My Thoughts on My Watercolour Rocks

As all location painting should, I started by just sitting staring out to sea. The warmer the sunshine, the longer this stage tends to last.

Sitting at the sea side

Then getting out my supplies: sheets of watercolour paper, clips to hold these down, my watercolour set, container for water, box with drawing supplies and longer box with bottles of fluid watercolour (also known as watercolour ‘ink). I’m hoping not to drop anything off the left-hand edge of the wall, because it’d be quite a scramble to get to it.

Watercolour sketching in the sunshine

My first sketch of the day was the view to the left, of the headland and the pebble beach. I was trying to get a sense of the rocks and the colours of the seaweed on it. The direction of the sea as it comes into the bay isn’t right — it doesn’t turn this sharply — but I didn’t feel like fixing it as I’d lose the white and overwork it.

Watercolour of rocks

I then shifted my focus closer to where I was sitting, the jumble of larger rocks with the puddles of green weed.

Watercolour of rocks

I was pleased with the painting above, and decided to try again with a wider view. As so often happens, I was then trying too hard, hindered by what I’d just done, and ended up with a displeasing result. It lacks the strength of the previous painting, and feels insipid, unresolved, confused. If I crop off the sides, I’m less unhappy, but I consider this a dud.

Watercolour of rocks

This was the other dud of the last, the very last painting I did, though this one might still be rescued if I add something that pulls the sea and shore together. And also crop.

Watercolour of rocks

This was my favourite painting from the session. The rocks were painted with Daniel Smith’s Lunar Black, a strongly granulating colour.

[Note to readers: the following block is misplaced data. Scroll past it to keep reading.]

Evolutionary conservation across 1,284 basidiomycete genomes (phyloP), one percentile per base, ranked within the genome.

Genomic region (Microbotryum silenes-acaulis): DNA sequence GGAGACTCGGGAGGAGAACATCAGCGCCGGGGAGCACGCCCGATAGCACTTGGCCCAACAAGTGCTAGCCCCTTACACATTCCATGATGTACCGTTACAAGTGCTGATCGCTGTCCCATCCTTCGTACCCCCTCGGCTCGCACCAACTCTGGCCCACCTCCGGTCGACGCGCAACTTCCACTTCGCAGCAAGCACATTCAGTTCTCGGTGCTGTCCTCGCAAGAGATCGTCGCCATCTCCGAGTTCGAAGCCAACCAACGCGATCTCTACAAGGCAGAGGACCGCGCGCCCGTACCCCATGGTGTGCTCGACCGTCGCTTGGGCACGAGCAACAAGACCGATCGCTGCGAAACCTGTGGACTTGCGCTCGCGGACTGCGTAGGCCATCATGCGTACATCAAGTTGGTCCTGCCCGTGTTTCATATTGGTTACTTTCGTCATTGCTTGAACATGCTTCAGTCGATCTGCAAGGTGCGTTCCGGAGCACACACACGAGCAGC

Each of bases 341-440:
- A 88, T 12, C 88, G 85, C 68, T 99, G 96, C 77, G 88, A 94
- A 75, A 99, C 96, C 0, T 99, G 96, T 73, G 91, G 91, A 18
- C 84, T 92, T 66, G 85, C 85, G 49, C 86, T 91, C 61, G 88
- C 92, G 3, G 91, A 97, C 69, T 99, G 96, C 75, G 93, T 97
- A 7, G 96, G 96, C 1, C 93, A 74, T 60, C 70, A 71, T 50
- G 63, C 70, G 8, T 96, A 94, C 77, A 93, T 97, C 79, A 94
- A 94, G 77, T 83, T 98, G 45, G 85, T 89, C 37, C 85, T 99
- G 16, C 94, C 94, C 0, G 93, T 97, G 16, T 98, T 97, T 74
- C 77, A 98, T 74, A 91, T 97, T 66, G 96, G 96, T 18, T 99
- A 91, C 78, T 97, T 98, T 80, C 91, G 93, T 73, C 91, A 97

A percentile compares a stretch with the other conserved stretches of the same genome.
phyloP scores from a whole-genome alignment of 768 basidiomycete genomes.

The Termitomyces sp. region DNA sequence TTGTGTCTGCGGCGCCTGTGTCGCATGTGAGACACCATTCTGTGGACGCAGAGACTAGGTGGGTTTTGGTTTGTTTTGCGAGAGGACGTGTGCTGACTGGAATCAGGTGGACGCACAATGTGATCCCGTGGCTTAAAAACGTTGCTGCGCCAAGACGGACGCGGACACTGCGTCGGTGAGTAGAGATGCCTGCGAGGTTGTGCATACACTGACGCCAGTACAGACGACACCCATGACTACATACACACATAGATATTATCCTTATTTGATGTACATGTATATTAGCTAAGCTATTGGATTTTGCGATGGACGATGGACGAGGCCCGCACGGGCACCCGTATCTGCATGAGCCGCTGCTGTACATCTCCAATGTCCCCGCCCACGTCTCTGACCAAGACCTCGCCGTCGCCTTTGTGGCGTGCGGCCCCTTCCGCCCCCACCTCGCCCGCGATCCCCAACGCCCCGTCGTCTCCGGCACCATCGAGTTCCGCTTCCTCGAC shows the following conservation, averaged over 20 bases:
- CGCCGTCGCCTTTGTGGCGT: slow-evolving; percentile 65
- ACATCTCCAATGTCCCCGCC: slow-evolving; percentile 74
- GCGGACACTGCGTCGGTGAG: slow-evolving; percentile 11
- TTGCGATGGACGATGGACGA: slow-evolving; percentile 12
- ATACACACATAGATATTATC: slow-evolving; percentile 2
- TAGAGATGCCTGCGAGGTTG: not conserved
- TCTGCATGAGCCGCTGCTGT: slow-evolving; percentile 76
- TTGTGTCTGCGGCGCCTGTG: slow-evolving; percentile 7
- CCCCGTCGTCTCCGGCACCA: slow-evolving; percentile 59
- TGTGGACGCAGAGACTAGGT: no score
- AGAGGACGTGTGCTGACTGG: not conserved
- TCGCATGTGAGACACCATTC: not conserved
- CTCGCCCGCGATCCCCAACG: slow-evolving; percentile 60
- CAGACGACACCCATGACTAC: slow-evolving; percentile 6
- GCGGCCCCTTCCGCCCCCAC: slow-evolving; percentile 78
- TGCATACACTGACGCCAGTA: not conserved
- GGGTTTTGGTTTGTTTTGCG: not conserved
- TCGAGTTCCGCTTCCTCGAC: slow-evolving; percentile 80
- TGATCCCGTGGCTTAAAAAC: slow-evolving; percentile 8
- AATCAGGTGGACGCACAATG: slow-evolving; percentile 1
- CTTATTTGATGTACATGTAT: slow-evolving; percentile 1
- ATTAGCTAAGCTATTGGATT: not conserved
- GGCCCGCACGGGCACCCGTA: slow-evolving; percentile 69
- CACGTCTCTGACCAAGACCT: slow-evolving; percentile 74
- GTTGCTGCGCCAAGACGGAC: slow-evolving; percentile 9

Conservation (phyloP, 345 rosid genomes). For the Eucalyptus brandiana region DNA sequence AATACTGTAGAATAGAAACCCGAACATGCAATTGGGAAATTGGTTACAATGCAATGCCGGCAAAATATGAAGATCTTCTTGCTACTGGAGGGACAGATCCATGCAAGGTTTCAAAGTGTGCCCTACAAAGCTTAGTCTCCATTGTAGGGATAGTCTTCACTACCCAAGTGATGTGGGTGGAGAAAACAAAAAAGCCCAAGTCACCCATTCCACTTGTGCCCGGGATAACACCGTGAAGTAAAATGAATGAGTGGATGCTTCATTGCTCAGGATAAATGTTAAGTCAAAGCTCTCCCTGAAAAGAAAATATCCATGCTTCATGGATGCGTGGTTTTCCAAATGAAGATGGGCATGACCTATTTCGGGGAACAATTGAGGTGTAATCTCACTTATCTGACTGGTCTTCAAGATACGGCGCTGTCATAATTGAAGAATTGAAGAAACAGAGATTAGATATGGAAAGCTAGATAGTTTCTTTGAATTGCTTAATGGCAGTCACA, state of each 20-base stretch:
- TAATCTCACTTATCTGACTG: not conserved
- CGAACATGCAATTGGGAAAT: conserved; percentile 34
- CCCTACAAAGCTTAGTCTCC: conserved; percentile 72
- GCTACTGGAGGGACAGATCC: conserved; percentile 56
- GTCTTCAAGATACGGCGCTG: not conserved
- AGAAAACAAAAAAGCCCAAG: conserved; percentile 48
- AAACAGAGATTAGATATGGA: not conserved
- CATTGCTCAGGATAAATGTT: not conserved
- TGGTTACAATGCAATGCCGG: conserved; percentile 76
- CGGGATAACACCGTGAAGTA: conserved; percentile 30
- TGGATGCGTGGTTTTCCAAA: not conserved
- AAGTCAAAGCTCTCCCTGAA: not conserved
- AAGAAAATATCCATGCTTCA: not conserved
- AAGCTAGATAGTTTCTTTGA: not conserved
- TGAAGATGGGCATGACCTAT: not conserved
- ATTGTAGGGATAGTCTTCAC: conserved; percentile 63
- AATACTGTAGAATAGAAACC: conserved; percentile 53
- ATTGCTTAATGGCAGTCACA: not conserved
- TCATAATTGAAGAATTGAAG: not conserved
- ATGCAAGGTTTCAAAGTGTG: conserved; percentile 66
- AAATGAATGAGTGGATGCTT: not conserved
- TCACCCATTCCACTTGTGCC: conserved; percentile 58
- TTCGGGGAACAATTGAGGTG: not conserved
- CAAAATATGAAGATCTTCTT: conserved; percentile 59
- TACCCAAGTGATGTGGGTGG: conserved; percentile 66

Watercolour of rocks
Watercolour of rocks

I then did a version using Daniel Smith Hematite Genuine, which goes from deep dark to browns depending on how diluted and mixed it is, plus some Lunar Black. I like the colour, but I’ve rounded the rocks as I concentrated on the colour rather than shapes.

Watercolour of rocks
Watercolour of rocks

I’ve kept the expanse of sea ‘white’ as part of my ongoing exploration of white space inspired by the little I know of the traditions of Chinese painting. It’s ever so tempting to paint colour in that space, but that’ll change it completely. Also, I find the granulating colours lift very easily, so you’ve got to have a light hand painting over them. Given I was using a stiff acrylic brush not a soft ‘proper’ watercolour brush, that’d be near impossible, thus removing the temptation to try.

2 Replies to “My Thoughts on My Watercolour Rocks”

    1. That’s why it’s impossible to answer the question “how long did it take to paint”, because without the preceeding paintings, the others wouldn’t have happened. (I do sell my paintings on paper, just drop me an email on art@marion.scot — they’re A3 size on 350gsm watercolour paper, so roll up for easy shipping.)

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